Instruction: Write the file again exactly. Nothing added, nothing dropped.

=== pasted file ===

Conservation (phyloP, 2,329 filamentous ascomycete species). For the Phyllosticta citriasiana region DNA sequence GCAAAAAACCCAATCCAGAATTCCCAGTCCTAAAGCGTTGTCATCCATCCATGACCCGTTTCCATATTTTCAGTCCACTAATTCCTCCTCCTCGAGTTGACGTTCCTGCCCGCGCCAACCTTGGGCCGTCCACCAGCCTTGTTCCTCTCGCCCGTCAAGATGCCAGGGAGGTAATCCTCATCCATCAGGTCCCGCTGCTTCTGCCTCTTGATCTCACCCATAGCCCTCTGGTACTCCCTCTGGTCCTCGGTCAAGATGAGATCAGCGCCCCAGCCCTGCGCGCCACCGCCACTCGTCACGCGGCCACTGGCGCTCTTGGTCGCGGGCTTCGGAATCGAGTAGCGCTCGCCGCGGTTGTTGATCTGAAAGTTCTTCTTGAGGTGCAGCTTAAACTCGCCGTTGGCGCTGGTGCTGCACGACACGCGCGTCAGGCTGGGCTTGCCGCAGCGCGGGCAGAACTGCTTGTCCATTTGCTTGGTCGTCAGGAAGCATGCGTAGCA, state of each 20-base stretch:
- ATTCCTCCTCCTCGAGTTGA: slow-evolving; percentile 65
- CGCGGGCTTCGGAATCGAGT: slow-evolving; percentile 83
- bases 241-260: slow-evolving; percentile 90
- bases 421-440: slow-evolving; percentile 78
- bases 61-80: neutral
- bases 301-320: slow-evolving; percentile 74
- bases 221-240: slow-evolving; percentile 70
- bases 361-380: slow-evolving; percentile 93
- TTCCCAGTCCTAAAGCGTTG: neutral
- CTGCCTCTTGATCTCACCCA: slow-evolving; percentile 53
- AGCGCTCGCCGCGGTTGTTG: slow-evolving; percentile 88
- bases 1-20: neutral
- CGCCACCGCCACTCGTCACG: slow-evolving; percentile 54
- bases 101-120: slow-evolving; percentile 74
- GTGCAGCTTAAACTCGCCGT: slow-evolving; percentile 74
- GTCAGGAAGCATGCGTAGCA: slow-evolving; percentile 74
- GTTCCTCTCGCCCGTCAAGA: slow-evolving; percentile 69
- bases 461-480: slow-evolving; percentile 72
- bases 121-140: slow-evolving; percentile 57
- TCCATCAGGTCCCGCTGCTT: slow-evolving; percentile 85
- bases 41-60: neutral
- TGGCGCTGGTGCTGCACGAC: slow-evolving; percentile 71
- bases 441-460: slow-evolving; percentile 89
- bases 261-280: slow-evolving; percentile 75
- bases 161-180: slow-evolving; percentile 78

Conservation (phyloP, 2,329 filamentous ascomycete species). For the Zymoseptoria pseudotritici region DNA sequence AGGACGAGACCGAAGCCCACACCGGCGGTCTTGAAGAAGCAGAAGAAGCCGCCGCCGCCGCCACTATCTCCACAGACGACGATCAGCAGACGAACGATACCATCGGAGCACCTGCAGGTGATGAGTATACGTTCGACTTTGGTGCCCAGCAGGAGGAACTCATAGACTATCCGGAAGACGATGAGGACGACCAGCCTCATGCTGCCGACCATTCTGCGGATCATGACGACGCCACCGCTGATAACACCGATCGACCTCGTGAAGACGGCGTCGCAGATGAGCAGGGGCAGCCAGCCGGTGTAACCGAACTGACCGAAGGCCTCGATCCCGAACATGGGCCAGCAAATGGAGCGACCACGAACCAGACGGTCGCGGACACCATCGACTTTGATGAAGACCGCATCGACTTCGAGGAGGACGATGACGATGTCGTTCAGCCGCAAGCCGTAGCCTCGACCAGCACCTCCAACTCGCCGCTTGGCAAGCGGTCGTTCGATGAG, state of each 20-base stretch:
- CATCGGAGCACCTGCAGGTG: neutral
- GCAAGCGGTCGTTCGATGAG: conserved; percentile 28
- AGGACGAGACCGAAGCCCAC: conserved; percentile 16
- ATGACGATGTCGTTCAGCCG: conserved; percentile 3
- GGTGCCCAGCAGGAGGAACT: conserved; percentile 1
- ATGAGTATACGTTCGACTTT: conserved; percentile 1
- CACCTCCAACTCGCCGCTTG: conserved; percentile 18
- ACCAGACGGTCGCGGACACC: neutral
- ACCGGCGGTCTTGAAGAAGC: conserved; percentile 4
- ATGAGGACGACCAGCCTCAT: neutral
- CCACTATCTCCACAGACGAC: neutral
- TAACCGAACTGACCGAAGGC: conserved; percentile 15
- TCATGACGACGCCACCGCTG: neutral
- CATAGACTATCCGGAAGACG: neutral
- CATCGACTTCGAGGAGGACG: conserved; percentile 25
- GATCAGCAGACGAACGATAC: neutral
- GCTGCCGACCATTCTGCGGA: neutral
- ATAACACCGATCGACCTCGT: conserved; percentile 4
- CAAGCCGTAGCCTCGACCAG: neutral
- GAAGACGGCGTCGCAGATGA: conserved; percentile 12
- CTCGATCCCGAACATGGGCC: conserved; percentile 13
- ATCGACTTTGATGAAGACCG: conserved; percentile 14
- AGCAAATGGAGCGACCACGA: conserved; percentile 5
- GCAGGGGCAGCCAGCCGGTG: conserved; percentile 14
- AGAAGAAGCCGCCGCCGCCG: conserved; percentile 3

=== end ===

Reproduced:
Conservation (phyloP, 2,329 filamentous ascomycete species). For the Phyllosticta citriasiana region DNA sequence GCAAAAAACCCAATCCAGAATTCCCAGTCCTAAAGCGTTGTCATCCATCCATGACCCGTTTCCATATTTTCAGTCCACTAATTCCTCCTCCTCGAGTTGACGTTCCTGCCCGCGCCAACCTTGGGCCGTCCACCAGCCTTGTTCCTCTCGCCCGTCAAGATGCCAGGGAGGTAATCCTCATCCATCAGGTCCCGCTGCTTCTGCCTCTTGATCTCACCCATAGCCCTCTGGTACTCCCTCTGGTCCTCGGTCAAGATGAGATCAGCGCCCCAGCCCTGCGCGCCACCGCCACTCGTCACGCGGCCACTGGCGCTCTTGGTCGCGGGCTTCGGAATCGAGTAGCGCTCGCCGCGGTTGTTGATCTGAAAGTTCTTCTTGAGGTGCAGCTTAAACTCGCCGTTGGCGCTGGTGCTGCACGACACGCGCGTCAGGCTGGGCTTGCCGCAGCGCGGGCAGAACTGCTTGTCCATTTGCTTGGTCGTCAGGAAGCATGCGTAGCA, state of each 20-base stretch:
- ATTCCTCCTCCTCGAGTTGA: slow-evolving; percentile 65
- CGCGGGCTTCGGAATCGAGT: slow-evolving; percentile 83
- bases 241-260: slow-evolving; percentile 90
- bases 421-440: slow-evolving; percentile 78
- bases 61-80: neutral
- bases 301-320: slow-evolving; percentile 74
- bases 221-240: slow-evolving; percentile 70
- bases 361-380: slow-evolving; percentile 93
- TTCCCAGTCCTAAAGCGTTG: neutral
- CTGCCTCTTGATCTCACCCA: slow-evolving; percentile 53
- AGCGCTCGCCGCGGTTGTTG: slow-evolving; percentile 88
- bases 1-20: neutral
- CGCCACCGCCACTCGTCACG: slow-evolving; percentile 54
- bases 101-120: slow-evolving; percentile 74
- GTGCAGCTTAAACTCGCCGT: slow-evolving; percentile 74
- GTCAGGAAGCATGCGTAGCA: slow-evolving; percentile 74
- GTTCCTCTCGCCCGTCAAGA: slow-evolving; percentile 69
- bases 461-480: slow-evolving; percentile 72
- bases 121-140: slow-evolving; percentile 57
- TCCATCAGGTCCCGCTGCTT: slow-evolving; percentile 85
- bases 41-60: neutral
- TGGCGCTGGTGCTGCACGAC: slow-evolving; percentile 71
- bases 441-460: slow-evolving; percentile 89
- bases 261-280: slow-evolving; percentile 75
- bases 161-180: slow-evolving; percentile 78

Conservation (phyloP, 2,329 filamentous ascomycete species). For the Zymoseptoria pseudotritici region DNA sequence AGGACGAGACCGAAGCCCACACCGGCGGTCTTGAAGAAGCAGAAGAAGCCGCCGCCGCCGCCACTATCTCCACAGACGACGATCAGCAGACGAACGATACCATCGGAGCACCTGCAGGTGATGAGTATACGTTCGACTTTGGTGCCCAGCAGGAGGAACTCATAGACTATCCGGAAGACGATGAGGACGACCAGCCTCATGCTGCCGACCATTCTGCGGATCATGACGACGCCACCGCTGATAACACCGATCGACCTCGTGAAGACGGCGTCGCAGATGAGCAGGGGCAGCCAGCCGGTGTAACCGAACTGACCGAAGGCCTCGATCCCGAACATGGGCCAGCAAATGGAGCGACCACGAACCAGACGGTCGCGGACACCATCGACTTTGATGAAGACCGCATCGACTTCGAGGAGGACGATGACGATGTCGTTCAGCCGCAAGCCGTAGCCTCGACCAGCACCTCCAACTCGCCGCTTGGCAAGCGGTCGTTCGATGAG, state of each 20-base stretch:
- CATCGGAGCACCTGCAGGTG: neutral
- GCAAGCGGTCGTTCGATGAG: conserved; percentile 28
- AGGACGAGACCGAAGCCCAC: conserved; percentile 16
- ATGACGATGTCGTTCAGCCG: conserved; percentile 3
- GGTGCCCAGCAGGAGGAACT: conserved; percentile 1
- ATGAGTATACGTTCGACTTT: conserved; percentile 1
- CACCTCCAACTCGCCGCTTG: conserved; percentile 18
- ACCAGACGGTCGCGGACACC: neutral
- ACCGGCGGTCTTGAAGAAGC: conserved; percentile 4
- ATGAGGACGACCAGCCTCAT: neutral
- CCACTATCTCCACAGACGAC: neutral
- TAACCGAACTGACCGAAGGC: conserved; percentile 15
- TCATGACGACGCCACCGCTG: neutral
- CATAGACTATCCGGAAGACG: neutral
- CATCGACTTCGAGGAGGACG: conserved; percentile 25
- GATCAGCAGACGAACGATAC: neutral
- GCTGCCGACCATTCTGCGGA: neutral
- ATAACACCGATCGACCTCGT: conserved; percentile 4
- CAAGCCGTAGCCTCGACCAG: neutral
- GAAGACGGCGTCGCAGATGA: conserved; percentile 12
- CTCGATCCCGAACATGGGCC: conserved; percentile 13
- ATCGACTTTGATGAAGACCG: conserved; percentile 14
- AGCAAATGGAGCGACCACGA: conserved; percentile 5
- GCAGGGGCAGCCAGCCGGTG: conserved; percentile 14
- AGAAGAAGCCGCCGCCGCCG: conserved; percentile 3